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Capturing Details with Refine Mask

Last week on TipSquirrel, I introduced the Masks Panel, and today we’re going to take a closer look at an old feature that is new again with CS5. A few versions ago, Adobe introduce the Refine Edge command, and in Photoshop CS5, the Refine Edge gains some incredible new capabilities, and also becomes integrated with the Masks Panel as “Refine Mask.” This feature allows us to improve the edges of our selections and masks, and (in my opinion) completely replaces the deprecated Extract filter.

In today’s tip, we’ll take a stab at extracting this screaming young lady, hair and all, from the blue background – using a layer mask and the Mask Edge / Refine Edge feature (image courtesy of stock.xchng):


In order to use the Refine Mask feature, we have to have a selection to begin with, and in order to make a reasonably good starting selection, I’ll use the technique described in my tip on Selecting with Color Range (if you’re not sure how to use this excellent selection tool, check the link). We start by choosing Select > Color Range…


Make sure the Fuzziness is set to about 10, and Localized Color Clusters is checked as shown. Now, with the eyedropper tool active, hold Shift and drag in the blue areas of the sky to add blue to the sampled colors. Note that you may have to drag repeatedly over several areas to add the entire background to the selection:


At this point, we have a pretty good looking basic selection. But, remember the rule: Black conceals, and white reveals – in this case, our selection would reveal the sky while hiding the girl. The solution is to check the Invert option in the dialog box to reverse the colors:


Now our mask looks good, and we can click on OK to exit the Color Range tool and leave us with the selection: Now, recall that when we have a selection active, we can add a layer mask and the selection will automatically define the mask. Click on the Add Layer Mask Icon (ensure that your layer is not the Background layer, as you cannot add a mask to a Background layer):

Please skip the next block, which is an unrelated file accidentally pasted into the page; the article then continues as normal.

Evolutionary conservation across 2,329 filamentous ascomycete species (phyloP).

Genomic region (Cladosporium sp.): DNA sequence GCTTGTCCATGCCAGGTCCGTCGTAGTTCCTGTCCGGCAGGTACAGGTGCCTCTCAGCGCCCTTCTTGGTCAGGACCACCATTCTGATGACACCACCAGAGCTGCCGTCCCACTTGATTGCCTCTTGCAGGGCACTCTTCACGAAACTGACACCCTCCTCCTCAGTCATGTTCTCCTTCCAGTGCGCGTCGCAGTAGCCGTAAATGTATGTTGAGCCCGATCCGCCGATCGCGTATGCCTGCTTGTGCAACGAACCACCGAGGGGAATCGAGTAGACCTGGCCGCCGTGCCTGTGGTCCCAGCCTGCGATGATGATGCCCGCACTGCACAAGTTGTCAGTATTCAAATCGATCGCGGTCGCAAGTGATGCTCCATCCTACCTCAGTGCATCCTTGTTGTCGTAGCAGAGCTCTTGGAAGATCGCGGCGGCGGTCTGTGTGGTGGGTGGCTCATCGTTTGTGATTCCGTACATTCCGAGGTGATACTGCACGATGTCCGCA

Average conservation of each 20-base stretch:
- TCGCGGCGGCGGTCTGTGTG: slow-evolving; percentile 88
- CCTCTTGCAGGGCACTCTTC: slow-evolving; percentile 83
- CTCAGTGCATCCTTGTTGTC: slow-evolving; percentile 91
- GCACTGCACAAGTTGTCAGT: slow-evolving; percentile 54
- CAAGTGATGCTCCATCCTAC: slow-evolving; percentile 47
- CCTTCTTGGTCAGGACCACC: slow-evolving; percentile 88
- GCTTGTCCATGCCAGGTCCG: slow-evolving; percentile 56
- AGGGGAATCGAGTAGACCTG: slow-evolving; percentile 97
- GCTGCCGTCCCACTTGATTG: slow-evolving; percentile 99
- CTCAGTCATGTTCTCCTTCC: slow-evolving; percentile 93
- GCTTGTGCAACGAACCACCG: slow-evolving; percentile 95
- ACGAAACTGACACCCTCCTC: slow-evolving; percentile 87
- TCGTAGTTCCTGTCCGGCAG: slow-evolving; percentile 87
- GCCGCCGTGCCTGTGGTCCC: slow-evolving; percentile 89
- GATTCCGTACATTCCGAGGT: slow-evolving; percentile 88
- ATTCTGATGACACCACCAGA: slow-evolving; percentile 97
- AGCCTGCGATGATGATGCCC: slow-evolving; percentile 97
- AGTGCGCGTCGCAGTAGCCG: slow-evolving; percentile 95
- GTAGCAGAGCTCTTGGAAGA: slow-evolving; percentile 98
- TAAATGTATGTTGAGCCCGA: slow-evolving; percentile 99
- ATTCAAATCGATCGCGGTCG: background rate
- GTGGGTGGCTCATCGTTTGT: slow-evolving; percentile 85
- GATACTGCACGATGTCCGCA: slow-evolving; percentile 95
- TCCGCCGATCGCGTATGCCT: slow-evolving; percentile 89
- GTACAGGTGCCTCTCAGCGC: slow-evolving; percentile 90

This leaves us with the apparent extraction, and we can see immediately that our selection is not perfect. Note the blue background that is still present, and the hair is not well defined at all. This is where we can call on Refine Mask / Mask Edge to help out:


Display the Masks panel (Window > Masks) and notice the option for Mask Edge… – this is what we want, go ahead and click it:


This will bring up a dialog box that looks a lot like Refine Edge from earlier versions of Photoshop – but with a few new (and, as we’ll see, very important) options. We’ll start with one of the legacy options in the Adjust Edge section, the option for Smooth – we’ll give this a value of 25, which has a favorable effect on the edges of the coat and head. If we bump up Smooth too far, we’ll start losing hair detail, so it becomes a bit of a tradeoff:


At this point, we can skip the remaining options in that section, and move up to the new Edge Detection section. We’ll move the value for Radius up to a higher amount, and watch the edge detection go to work. I found that a value of 80 did quite a bit to improve the hair, but at the same time we started getting some transparency in the coat area as indicated. We’ll fix that next:


Before we fix this, let’s take a look at what this radius is doing. If you’ve ever used Photoshop’s older Extract filter, you’ll recognize this radius as the width of the green paint that you used to highlight the areas where you wanted the extract filter to find edges. This is the same, and we can see the effect by enabling the option Show Radius. Notice how the areas of the coat have an equally large radius as the hair, and this is confusing the tool a bit – and we end up with partially transparent areas:


Now, if we click the option Smart Radius, the tool analyzes the area and will constrict the radius in areas where it can do so without impacting any edges. This will improve the areas of the coat quite a bit: